i know the one truth. i can not stop the tears for the many they've harmed.....destroyed....brutalized.
i can not stop the tears for what this world has become, and what we are doing to each other in the name of....what, exactly?peace be with you.mbc 
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Comment #6 posted by Toker00 on October 15, 2007 at 03:39:51 PT
Cannabis. The Anti-abuse Drug.
You know, I ABUSED alcohol for twenty-five years and it abused me back. I ABUSED tobacco for thirty years and it abused me back. I've USED cannabis for thirty-seven years and it has never once ABUSED me. It has merely AMUSED me and ENTHUSED me. It has never ever USED me.Now tell me why they want to jail me just because I USE it,When in all of thirty-seven years I never once ABUSED it?Toke. 
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Comment #5 posted by aolbites on October 14, 2007 at 14:02:47 PT
Stop yelling please
It seems Every time you post its gotta be all caps.. whats your deal?STOP YELLING!
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Comment #4 posted by Hope on October 14, 2007 at 13:47:46 PT
Researchers that don't say it
remind me of some of the words of the old Steely Dan tune, Reeling in the Years.They "wouldn't even know a diamond if" they "held it in their hand."The lyrics, with the lover words excluded, so it would be directly to all of them."You wouldn't know a diamond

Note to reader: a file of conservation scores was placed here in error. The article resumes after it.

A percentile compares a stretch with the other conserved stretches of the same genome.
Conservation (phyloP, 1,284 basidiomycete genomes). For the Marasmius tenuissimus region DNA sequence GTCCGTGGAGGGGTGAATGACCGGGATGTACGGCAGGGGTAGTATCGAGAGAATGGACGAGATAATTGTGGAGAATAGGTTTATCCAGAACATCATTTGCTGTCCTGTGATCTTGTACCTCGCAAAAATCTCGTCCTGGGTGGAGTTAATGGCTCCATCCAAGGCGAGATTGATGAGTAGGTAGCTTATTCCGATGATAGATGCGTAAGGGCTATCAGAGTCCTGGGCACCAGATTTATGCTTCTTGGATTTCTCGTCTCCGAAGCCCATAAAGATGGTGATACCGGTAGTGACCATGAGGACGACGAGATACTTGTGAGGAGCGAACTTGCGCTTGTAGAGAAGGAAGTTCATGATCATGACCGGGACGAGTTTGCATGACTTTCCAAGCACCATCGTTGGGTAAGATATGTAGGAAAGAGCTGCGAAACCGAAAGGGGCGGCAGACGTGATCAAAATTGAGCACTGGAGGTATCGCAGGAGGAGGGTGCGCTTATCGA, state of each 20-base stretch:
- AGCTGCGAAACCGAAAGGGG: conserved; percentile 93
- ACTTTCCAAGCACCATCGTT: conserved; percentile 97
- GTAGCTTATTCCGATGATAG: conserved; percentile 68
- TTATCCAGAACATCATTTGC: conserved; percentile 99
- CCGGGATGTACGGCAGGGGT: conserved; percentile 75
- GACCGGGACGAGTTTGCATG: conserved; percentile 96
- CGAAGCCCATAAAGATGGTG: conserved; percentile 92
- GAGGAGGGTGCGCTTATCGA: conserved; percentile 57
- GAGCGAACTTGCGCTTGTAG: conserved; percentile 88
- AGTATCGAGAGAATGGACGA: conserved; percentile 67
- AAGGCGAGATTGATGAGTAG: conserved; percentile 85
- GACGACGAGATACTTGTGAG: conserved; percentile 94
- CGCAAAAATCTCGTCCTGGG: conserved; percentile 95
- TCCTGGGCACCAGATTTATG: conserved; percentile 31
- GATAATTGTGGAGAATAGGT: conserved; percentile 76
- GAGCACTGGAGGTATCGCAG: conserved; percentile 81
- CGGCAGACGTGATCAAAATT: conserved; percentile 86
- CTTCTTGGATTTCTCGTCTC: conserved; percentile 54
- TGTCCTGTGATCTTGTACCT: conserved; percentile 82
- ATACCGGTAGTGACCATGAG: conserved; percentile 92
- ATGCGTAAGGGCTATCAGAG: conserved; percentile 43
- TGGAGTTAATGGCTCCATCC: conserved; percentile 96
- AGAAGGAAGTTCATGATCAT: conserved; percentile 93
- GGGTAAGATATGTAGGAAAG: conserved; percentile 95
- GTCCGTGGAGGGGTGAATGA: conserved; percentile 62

If you held it in your hand
The things you think are precious
I can't understandAre you gathering up the tears?
Have you had enough of mine?You been telling me you're a genius
Since you were seventeenThe things that pass for knowledge
I can't understandThe things you think are useless
I can't understand"
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Comment #3 posted by Hope on October 14, 2007 at 13:26:07 PT
Something that irks me...terribly.
Is that these studies don't say what they should. They should say, "Stop the persecution of people who use this plant! Immediately! The plant is good for you. You don't have to use it, but stop persecuting the people who wish too! Now!"What's wrong with them? Why won't they say it?Stop punishing people and prohibiting people from using and consuming the plant, cannabis!That should be of great importance. Instead, as though in some sort of fear or shyness or belonging to the pharmaceutical industry...they excitedly say that their research opens the door to more opportunities to create more synthetic drugs based on cannabinoids.What in the world is wrong with them?Say it! Say it! For God's sake, say it!Cannabis does more good than harm. It's healthy.It's good for you in so many ways. Legalize it! Stop depriving and harming people because of idiotic superstitious type beliefs and old wives' tales. Stop the idiocy and cruelty! Legalize it and stop persecuting the people who know what is good for them and helps them. These researchers should be demanding it as a matter of conscience.